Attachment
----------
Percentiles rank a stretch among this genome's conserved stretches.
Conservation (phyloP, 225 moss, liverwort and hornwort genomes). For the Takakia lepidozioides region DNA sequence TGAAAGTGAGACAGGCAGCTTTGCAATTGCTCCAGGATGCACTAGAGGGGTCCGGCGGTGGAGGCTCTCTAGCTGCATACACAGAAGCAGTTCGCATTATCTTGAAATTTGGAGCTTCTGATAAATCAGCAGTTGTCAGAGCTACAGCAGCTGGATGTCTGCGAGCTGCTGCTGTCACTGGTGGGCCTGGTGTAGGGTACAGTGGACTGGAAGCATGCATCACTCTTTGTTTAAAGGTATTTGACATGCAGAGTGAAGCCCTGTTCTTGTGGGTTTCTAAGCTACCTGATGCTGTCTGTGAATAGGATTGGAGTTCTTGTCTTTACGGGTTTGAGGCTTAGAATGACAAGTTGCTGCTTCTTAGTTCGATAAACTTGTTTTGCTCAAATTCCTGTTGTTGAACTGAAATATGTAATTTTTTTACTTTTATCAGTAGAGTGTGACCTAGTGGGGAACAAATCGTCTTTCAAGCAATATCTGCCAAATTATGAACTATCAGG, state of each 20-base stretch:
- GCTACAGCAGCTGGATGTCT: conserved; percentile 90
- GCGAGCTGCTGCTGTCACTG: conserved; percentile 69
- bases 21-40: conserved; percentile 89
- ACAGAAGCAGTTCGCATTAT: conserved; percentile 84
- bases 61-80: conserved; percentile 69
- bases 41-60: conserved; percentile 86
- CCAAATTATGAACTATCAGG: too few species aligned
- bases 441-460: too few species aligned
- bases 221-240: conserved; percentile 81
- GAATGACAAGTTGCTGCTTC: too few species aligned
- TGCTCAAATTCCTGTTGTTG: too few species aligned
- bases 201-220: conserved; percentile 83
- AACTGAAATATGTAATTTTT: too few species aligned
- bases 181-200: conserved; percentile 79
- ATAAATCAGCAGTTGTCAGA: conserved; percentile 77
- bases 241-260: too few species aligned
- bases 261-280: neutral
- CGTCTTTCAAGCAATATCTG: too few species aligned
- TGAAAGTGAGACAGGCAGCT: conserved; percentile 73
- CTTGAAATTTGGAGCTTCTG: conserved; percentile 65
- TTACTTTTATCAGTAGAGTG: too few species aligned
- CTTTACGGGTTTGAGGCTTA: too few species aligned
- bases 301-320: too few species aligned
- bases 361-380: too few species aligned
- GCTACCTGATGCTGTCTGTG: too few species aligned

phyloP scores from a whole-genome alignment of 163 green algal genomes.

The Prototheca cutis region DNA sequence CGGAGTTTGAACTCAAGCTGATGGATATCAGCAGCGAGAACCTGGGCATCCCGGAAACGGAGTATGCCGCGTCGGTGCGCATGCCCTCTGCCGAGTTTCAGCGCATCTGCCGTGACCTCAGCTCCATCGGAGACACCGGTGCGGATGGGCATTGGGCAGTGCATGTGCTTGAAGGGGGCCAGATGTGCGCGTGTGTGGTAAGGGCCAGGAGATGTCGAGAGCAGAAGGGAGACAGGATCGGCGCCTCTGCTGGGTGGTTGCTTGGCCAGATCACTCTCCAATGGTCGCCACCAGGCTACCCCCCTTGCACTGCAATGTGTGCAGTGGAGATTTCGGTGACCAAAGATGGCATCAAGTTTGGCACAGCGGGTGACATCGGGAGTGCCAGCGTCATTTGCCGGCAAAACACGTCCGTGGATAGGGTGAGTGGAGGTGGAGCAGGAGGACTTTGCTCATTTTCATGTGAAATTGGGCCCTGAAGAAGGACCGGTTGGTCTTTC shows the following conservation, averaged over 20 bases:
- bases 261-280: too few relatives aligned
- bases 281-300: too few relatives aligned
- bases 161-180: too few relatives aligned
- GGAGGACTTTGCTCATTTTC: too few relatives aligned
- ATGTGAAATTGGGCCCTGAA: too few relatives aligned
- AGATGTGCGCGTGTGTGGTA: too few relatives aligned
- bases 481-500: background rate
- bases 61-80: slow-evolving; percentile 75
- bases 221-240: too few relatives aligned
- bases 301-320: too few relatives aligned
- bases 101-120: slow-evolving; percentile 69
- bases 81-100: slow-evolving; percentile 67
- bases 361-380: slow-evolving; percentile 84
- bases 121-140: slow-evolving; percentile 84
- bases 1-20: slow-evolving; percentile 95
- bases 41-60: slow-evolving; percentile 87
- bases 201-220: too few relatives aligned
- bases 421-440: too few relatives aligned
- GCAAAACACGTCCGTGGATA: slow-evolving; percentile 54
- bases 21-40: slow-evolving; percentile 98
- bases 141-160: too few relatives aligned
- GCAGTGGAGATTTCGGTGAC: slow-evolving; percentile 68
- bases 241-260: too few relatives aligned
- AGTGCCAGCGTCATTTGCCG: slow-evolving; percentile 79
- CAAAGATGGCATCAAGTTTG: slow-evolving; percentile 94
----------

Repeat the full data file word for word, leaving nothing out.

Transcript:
Percentiles rank a stretch among this genome's conserved stretches.
Conservation (phyloP, 225 moss, liverwort and hornwort genomes). For the Takakia lepidozioides region DNA sequence TGAAAGTGAGACAGGCAGCTTTGCAATTGCTCCAGGATGCACTAGAGGGGTCCGGCGGTGGAGGCTCTCTAGCTGCATACACAGAAGCAGTTCGCATTATCTTGAAATTTGGAGCTTCTGATAAATCAGCAGTTGTCAGAGCTACAGCAGCTGGATGTCTGCGAGCTGCTGCTGTCACTGGTGGGCCTGGTGTAGGGTACAGTGGACTGGAAGCATGCATCACTCTTTGTTTAAAGGTATTTGACATGCAGAGTGAAGCCCTGTTCTTGTGGGTTTCTAAGCTACCTGATGCTGTCTGTGAATAGGATTGGAGTTCTTGTCTTTACGGGTTTGAGGCTTAGAATGACAAGTTGCTGCTTCTTAGTTCGATAAACTTGTTTTGCTCAAATTCCTGTTGTTGAACTGAAATATGTAATTTTTTTACTTTTATCAGTAGAGTGTGACCTAGTGGGGAACAAATCGTCTTTCAAGCAATATCTGCCAAATTATGAACTATCAGG, state of each 20-base stretch:
- GCTACAGCAGCTGGATGTCT: conserved; percentile 90
- GCGAGCTGCTGCTGTCACTG: conserved; percentile 69
- bases 21-40: conserved; percentile 89
- ACAGAAGCAGTTCGCATTAT: conserved; percentile 84
- bases 61-80: conserved; percentile 69
- bases 41-60: conserved; percentile 86
- CCAAATTATGAACTATCAGG: too few species aligned
- bases 441-460: too few species aligned
- bases 221-240: conserved; percentile 81
- GAATGACAAGTTGCTGCTTC: too few species aligned
- TGCTCAAATTCCTGTTGTTG: too few species aligned
- bases 201-220: conserved; percentile 83
- AACTGAAATATGTAATTTTT: too few species aligned
- bases 181-200: conserved; percentile 79
- ATAAATCAGCAGTTGTCAGA: conserved; percentile 77
- bases 241-260: too few species aligned
- bases 261-280: neutral
- CGTCTTTCAAGCAATATCTG: too few species aligned
- TGAAAGTGAGACAGGCAGCT: conserved; percentile 73
- CTTGAAATTTGGAGCTTCTG: conserved; percentile 65
- TTACTTTTATCAGTAGAGTG: too few species aligned
- CTTTACGGGTTTGAGGCTTA: too few species aligned
- bases 301-320: too few species aligned
- bases 361-380: too few species aligned
- GCTACCTGATGCTGTCTGTG: too few species aligned

phyloP scores from a whole-genome alignment of 163 green algal genomes.

The Prototheca cutis region DNA sequence CGGAGTTTGAACTCAAGCTGATGGATATCAGCAGCGAGAACCTGGGCATCCCGGAAACGGAGTATGCCGCGTCGGTGCGCATGCCCTCTGCCGAGTTTCAGCGCATCTGCCGTGACCTCAGCTCCATCGGAGACACCGGTGCGGATGGGCATTGGGCAGTGCATGTGCTTGAAGGGGGCCAGATGTGCGCGTGTGTGGTAAGGGCCAGGAGATGTCGAGAGCAGAAGGGAGACAGGATCGGCGCCTCTGCTGGGTGGTTGCTTGGCCAGATCACTCTCCAATGGTCGCCACCAGGCTACCCCCCTTGCACTGCAATGTGTGCAGTGGAGATTTCGGTGACCAAAGATGGCATCAAGTTTGGCACAGCGGGTGACATCGGGAGTGCCAGCGTCATTTGCCGGCAAAACACGTCCGTGGATAGGGTGAGTGGAGGTGGAGCAGGAGGACTTTGCTCATTTTCATGTGAAATTGGGCCCTGAAGAAGGACCGGTTGGTCTTTC shows the following conservation, averaged over 20 bases:
- bases 261-280: too few relatives aligned
- bases 281-300: too few relatives aligned
- bases 161-180: too few relatives aligned
- GGAGGACTTTGCTCATTTTC: too few relatives aligned
- ATGTGAAATTGGGCCCTGAA: too few relatives aligned
- AGATGTGCGCGTGTGTGGTA: too few relatives aligned
- bases 481-500: background rate
- bases 61-80: slow-evolving; percentile 75
- bases 221-240: too few relatives aligned
- bases 301-320: too few relatives aligned
- bases 101-120: slow-evolving; percentile 69
- bases 81-100: slow-evolving; percentile 67
- bases 361-380: slow-evolving; percentile 84
- bases 121-140: slow-evolving; percentile 84
- bases 1-20: slow-evolving; percentile 95
- bases 41-60: slow-evolving; percentile 87
- bases 201-220: too few relatives aligned
- bases 421-440: too few relatives aligned
- GCAAAACACGTCCGTGGATA: slow-evolving; percentile 54
- bases 21-40: slow-evolving; percentile 98
- bases 141-160: too few relatives aligned
- GCAGTGGAGATTTCGGTGAC: slow-evolving; percentile 68
- bases 241-260: too few relatives aligned
- AGTGCCAGCGTCATTTGCCG: slow-evolving; percentile 79
- CAAAGATGGCATCAAGTTTG: slow-evolving; percentile 94